This was the poster Luc Besson created, as a blueprint, with the intention of shooting "Mathilda," a sequel to 1994's "Leon: The Professional."

This was the poster Luc Besson created as a blueprint with the intention of shooting a sequel to "Leon: The Professional." 

Besson’s "Leon" has gained such a fervent following ever since the rather mixed reaction it got upon its release back in 1994. It was the emergence of Natalie Portman and Luc Besson in American cinema. Ever since then there have been countless rumors going around about a possible follow-up that would be centered around Portman’s character, Mathilda, and her life after the events of the first movie. A decade ago there even was a rumor about Portman having already signed on for the sequel. That was proven to be false by her reps.  However, Portman has always stated she would be open to the idea of making sequel. 

Here is Portman in her own words talking about the possibility of a sequel to IndieWire

Ten years ago we decided to make ‘Mathilda,’ which was the ‘Professional’ sequel, but we couldn’t do it because of the evolution of a lot of things – about Natalie [Portman], about [estranged distributor] Gaumont. Luc tried to do this movie again and again—he proposed it to me 12 years ago. But when we decided to change the script and to make another movie with a revenge story like ‘Mathilda,’ he had to give up everything about Mathilda. When you write a script you always think about what your heart is asking. If Mathilda was there, she should have done this or that. He had to forget everything, because it’s a new story.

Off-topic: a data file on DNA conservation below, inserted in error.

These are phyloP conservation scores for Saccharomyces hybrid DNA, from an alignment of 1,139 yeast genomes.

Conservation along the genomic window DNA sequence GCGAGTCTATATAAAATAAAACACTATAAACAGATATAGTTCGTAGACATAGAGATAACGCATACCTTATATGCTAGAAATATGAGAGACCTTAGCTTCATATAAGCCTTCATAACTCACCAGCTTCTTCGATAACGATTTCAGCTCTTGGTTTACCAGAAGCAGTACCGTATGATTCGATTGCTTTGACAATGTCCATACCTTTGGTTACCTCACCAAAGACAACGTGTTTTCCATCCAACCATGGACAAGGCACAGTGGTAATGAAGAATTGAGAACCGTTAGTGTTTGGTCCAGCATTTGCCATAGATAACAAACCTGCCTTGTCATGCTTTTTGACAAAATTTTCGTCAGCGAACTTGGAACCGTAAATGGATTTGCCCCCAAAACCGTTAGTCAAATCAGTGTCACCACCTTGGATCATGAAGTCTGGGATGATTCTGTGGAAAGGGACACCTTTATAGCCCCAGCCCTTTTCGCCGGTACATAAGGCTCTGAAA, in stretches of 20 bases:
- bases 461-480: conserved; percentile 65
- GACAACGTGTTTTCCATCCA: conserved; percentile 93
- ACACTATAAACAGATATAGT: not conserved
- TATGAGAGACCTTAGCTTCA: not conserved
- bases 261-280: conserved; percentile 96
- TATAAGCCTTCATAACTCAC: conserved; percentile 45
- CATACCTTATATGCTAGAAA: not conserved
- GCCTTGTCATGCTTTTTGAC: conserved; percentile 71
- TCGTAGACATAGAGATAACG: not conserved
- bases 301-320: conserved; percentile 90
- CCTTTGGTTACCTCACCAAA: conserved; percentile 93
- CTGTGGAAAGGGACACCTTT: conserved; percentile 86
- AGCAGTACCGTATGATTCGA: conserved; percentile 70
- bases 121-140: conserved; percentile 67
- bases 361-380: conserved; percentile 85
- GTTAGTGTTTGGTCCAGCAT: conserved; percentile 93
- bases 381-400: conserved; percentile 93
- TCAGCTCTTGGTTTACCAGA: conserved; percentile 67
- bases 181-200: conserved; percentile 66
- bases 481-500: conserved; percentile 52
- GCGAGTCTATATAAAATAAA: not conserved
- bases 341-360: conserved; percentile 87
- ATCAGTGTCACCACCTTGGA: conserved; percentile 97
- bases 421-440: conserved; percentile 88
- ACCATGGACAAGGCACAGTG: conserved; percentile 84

During promotional rounds for his movie "Colombiana," director Olivier Megaton -yeah that's really his last name- stated that he actually intended for the script to be the follow-up to "Leon," called "Mathilda." He claims that he had been working on the script with Besson for 12 years, but there were just too many problems securing Portman to star in the vehicle and the original distributor was making their lives dificult in allowing the rights to be used. Besson ended up producing "Colombiana." That turned out to be a mediocre film, there were no scenes that really grabbed me and I have officially disregarded it as having anything to do with "Leon" or "Mathilda." 

With an 8.6 rating out of more than 745,000  votes on IMDB, "Leon: The Professional" is ranked 27th on the IMDB all-time top 250 list. A vast difference from the original, mixed reviews the film got back in 1994.

The original script of "Leon" actually had her committing suicide at the end of the movie. Leon is killed and Matilda is the one who kills all of them (Gary Oldman and the police) because she has grenades strapped to her jacket. 

Also, they have sex.

Would have made for one hell of an awkward moment. Good thing they got rid of that scene. Even though it is insinuated throughout the film how much of a flirt Mathilda is towards Leon, this is the kind of risky scene that could easily kill a film's vibe or momentum.